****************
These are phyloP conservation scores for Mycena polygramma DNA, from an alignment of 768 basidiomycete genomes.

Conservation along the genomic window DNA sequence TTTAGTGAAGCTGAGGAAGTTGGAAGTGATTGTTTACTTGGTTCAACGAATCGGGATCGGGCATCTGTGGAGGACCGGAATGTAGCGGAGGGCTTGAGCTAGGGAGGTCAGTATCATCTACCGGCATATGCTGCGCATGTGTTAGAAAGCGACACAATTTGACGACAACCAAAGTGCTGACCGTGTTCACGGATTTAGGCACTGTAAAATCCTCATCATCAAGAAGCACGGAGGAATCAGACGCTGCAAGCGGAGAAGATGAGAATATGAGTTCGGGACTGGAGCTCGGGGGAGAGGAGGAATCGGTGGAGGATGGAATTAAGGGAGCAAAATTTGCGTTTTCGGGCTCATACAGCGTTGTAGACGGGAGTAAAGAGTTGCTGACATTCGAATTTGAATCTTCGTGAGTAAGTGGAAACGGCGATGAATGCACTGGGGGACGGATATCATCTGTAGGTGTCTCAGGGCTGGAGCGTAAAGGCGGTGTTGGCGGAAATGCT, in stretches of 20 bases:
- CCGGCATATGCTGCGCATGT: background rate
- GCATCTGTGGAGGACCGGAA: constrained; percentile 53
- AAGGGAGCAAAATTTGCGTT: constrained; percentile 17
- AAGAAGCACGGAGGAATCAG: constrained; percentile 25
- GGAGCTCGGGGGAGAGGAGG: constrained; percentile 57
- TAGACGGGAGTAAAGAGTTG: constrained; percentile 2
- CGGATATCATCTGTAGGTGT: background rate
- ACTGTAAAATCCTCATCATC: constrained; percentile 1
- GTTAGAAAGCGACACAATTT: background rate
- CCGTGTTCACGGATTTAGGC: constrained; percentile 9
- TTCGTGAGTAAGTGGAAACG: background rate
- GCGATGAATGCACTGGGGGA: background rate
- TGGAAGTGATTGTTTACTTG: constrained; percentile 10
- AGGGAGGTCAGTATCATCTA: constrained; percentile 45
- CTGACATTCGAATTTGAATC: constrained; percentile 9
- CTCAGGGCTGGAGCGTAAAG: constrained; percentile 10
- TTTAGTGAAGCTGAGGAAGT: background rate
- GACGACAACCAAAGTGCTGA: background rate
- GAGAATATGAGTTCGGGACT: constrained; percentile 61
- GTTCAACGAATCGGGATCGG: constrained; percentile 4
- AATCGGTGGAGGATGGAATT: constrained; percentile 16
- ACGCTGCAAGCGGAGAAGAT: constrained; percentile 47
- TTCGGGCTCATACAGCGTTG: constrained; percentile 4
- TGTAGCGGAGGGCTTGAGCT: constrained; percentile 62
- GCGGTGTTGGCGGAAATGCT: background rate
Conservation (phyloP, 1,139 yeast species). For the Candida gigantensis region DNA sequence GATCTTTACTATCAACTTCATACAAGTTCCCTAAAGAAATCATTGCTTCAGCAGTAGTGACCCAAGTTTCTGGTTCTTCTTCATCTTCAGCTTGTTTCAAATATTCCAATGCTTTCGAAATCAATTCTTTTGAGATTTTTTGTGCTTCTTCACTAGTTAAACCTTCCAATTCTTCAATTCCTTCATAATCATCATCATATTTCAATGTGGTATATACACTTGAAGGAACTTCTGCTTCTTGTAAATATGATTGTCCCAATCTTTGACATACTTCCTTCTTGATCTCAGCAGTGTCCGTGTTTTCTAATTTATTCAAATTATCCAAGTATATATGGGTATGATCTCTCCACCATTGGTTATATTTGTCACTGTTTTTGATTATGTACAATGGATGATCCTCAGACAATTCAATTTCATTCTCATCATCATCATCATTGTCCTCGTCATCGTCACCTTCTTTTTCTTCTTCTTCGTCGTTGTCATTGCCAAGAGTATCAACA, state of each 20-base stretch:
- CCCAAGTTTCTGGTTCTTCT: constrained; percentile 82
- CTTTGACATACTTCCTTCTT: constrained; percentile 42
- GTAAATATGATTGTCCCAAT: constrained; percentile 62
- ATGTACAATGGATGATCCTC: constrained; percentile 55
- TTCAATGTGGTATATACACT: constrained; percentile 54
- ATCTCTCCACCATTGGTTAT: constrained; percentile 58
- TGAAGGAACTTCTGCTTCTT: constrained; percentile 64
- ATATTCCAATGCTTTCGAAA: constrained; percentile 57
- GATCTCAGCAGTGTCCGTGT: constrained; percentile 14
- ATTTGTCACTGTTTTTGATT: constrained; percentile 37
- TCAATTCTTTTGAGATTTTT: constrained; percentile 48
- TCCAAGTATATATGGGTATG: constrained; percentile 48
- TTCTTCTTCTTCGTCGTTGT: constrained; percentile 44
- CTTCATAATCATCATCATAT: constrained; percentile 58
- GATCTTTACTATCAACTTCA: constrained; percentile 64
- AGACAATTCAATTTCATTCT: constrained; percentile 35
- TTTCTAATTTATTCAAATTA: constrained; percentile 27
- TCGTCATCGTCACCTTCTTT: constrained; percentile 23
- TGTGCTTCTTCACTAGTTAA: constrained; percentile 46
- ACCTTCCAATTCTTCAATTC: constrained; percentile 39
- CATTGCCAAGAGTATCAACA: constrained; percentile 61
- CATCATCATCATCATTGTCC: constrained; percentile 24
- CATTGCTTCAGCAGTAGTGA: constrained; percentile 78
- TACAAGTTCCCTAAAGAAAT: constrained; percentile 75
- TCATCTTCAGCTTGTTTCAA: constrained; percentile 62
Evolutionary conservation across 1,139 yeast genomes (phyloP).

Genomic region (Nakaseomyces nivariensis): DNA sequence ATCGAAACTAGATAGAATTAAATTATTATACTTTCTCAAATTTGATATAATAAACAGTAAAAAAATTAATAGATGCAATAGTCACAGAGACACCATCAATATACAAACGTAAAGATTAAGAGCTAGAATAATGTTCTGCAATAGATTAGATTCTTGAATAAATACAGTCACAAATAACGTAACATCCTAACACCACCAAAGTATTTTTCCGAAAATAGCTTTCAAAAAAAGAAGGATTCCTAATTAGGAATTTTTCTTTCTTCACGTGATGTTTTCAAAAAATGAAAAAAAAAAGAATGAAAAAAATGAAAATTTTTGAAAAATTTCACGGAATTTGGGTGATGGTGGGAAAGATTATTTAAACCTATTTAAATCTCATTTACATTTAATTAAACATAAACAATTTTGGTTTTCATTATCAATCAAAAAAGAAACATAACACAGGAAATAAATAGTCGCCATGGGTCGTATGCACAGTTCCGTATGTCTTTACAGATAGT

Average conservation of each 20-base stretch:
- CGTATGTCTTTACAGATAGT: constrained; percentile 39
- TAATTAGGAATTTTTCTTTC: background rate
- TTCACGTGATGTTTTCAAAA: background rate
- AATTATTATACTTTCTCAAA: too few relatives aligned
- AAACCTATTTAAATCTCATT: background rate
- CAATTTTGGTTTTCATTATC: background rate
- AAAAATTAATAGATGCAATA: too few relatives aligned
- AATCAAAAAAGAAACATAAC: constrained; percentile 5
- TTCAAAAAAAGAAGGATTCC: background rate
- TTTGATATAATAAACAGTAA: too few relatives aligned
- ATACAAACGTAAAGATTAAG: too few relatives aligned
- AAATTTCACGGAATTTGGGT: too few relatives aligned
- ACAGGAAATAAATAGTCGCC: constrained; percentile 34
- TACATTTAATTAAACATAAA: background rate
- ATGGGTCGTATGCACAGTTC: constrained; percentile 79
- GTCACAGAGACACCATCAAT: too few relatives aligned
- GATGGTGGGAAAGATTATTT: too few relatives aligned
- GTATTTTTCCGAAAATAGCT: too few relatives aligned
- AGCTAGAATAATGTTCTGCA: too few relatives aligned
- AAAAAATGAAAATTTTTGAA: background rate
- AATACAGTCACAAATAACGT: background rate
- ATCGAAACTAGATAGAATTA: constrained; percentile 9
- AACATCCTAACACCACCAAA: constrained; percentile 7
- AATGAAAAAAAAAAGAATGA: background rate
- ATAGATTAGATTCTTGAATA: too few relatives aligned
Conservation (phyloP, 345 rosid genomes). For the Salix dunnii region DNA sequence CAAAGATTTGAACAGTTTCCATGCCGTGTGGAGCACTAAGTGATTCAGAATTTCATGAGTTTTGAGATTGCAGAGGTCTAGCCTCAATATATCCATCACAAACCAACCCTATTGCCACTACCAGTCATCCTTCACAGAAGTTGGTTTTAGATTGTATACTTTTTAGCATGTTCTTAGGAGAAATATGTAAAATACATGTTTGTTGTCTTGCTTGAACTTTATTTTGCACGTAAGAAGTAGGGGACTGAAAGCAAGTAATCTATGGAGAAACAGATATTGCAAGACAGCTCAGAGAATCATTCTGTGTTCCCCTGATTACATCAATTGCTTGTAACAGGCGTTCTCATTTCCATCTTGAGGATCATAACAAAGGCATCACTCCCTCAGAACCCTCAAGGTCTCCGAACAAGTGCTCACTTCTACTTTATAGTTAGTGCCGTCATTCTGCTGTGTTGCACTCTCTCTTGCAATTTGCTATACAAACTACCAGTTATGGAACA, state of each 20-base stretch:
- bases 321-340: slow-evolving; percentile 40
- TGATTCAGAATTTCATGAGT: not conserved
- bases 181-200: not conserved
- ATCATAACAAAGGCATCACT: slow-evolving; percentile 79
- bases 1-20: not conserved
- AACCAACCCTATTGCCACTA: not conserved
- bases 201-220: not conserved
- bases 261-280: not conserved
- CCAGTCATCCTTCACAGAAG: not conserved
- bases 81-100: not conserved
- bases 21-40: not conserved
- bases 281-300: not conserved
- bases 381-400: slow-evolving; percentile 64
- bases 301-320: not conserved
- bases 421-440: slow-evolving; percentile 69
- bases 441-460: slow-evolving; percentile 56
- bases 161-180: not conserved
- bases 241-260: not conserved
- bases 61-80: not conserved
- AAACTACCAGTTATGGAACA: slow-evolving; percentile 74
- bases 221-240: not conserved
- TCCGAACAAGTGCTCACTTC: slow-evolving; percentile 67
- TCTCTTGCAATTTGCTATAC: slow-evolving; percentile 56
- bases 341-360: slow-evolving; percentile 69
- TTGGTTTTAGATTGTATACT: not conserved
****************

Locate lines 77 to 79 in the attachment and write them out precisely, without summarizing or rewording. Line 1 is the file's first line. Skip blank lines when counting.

- AATACAGTCACAAATAACGT: background rate
- ATCGAAACTAGATAGAATTA: constrained; percentile 9
- AACATCCTAACACCACCAAA: constrained; percentile 7